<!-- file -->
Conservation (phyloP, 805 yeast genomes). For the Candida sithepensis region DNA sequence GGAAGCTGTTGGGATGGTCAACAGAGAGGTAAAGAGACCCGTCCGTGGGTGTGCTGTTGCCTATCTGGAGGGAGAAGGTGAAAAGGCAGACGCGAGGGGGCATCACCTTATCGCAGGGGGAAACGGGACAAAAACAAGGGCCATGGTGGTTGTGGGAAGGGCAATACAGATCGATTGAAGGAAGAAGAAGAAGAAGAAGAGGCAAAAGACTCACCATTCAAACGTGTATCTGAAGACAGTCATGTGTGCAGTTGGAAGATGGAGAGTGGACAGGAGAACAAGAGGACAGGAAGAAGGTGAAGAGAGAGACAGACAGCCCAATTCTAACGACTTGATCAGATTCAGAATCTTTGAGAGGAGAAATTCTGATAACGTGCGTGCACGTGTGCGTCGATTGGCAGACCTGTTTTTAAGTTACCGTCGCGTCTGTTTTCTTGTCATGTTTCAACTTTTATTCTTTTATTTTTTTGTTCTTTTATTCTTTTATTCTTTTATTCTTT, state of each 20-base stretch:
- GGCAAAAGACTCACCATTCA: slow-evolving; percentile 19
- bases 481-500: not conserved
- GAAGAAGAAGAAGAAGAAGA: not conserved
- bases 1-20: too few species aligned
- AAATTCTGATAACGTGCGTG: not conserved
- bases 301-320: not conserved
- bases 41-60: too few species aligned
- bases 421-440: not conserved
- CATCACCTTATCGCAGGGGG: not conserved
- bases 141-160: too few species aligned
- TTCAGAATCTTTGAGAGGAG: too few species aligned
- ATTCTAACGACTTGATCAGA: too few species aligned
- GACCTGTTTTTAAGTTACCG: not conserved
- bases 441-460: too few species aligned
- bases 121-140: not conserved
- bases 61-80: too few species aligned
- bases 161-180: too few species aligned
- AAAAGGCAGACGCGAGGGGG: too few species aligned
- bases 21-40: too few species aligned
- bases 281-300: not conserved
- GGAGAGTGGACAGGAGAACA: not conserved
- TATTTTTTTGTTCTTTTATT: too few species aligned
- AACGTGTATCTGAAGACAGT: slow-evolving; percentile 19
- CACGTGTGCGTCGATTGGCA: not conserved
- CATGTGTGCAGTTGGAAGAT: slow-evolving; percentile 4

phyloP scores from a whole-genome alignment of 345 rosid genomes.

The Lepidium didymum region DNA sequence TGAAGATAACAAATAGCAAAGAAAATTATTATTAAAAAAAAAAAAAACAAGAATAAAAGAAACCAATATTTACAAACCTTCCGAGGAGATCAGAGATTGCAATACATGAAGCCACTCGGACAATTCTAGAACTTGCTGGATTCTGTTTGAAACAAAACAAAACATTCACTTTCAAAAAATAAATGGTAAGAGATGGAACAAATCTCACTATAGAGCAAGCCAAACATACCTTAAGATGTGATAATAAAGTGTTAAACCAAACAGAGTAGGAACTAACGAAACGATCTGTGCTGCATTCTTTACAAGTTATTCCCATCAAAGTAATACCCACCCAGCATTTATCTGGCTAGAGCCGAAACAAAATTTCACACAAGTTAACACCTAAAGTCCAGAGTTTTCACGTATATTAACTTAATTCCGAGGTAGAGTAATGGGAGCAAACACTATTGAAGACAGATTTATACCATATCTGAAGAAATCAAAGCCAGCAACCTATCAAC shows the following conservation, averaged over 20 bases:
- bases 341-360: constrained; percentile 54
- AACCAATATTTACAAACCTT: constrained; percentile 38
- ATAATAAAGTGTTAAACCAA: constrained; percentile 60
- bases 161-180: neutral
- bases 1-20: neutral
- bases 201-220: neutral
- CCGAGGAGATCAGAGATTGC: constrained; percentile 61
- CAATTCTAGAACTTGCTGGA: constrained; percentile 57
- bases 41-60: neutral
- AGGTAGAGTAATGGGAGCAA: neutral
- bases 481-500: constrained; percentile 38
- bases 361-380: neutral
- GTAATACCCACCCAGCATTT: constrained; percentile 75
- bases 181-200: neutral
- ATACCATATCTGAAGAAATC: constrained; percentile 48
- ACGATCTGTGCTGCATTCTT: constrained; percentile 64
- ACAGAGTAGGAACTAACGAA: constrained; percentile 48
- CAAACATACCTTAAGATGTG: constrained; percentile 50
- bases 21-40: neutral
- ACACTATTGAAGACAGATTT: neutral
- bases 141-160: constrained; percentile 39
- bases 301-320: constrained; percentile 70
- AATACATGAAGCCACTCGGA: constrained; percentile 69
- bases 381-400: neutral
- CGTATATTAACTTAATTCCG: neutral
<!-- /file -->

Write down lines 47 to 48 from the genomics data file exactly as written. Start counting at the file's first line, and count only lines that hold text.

- bases 21-40: neutral
- ACACTATTGAAGACAGATTT: neutral